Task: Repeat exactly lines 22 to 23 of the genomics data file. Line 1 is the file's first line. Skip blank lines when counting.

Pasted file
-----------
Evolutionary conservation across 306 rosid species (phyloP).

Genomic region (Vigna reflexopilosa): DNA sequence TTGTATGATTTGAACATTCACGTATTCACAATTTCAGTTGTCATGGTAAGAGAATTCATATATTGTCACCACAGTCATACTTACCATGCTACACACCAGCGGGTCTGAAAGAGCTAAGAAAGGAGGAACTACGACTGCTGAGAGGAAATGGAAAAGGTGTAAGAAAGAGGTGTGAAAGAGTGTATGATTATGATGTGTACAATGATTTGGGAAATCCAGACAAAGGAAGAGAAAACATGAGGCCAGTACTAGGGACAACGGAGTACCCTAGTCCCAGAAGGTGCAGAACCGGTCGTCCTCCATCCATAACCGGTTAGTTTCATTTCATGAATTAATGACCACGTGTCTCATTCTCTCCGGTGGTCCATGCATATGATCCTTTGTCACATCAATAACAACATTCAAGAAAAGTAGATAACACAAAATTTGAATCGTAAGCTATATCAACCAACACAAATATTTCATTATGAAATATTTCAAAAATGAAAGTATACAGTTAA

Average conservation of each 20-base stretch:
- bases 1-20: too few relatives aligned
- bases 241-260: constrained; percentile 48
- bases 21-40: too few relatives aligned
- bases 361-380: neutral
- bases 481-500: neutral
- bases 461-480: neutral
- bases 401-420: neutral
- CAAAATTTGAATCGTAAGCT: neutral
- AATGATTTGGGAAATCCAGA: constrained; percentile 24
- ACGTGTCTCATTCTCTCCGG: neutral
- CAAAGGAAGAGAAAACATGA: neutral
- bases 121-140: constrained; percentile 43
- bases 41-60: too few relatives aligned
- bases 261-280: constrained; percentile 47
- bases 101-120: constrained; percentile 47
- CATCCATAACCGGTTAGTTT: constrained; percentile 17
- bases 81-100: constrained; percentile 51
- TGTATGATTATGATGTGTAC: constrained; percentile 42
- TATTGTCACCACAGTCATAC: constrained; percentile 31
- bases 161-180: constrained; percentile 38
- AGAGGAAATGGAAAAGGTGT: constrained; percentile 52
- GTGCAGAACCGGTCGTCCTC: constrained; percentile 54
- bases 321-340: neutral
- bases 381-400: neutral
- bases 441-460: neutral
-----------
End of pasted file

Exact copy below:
- TATTGTCACCACAGTCATAC: constrained; percentile 31
- bases 161-180: constrained; percentile 38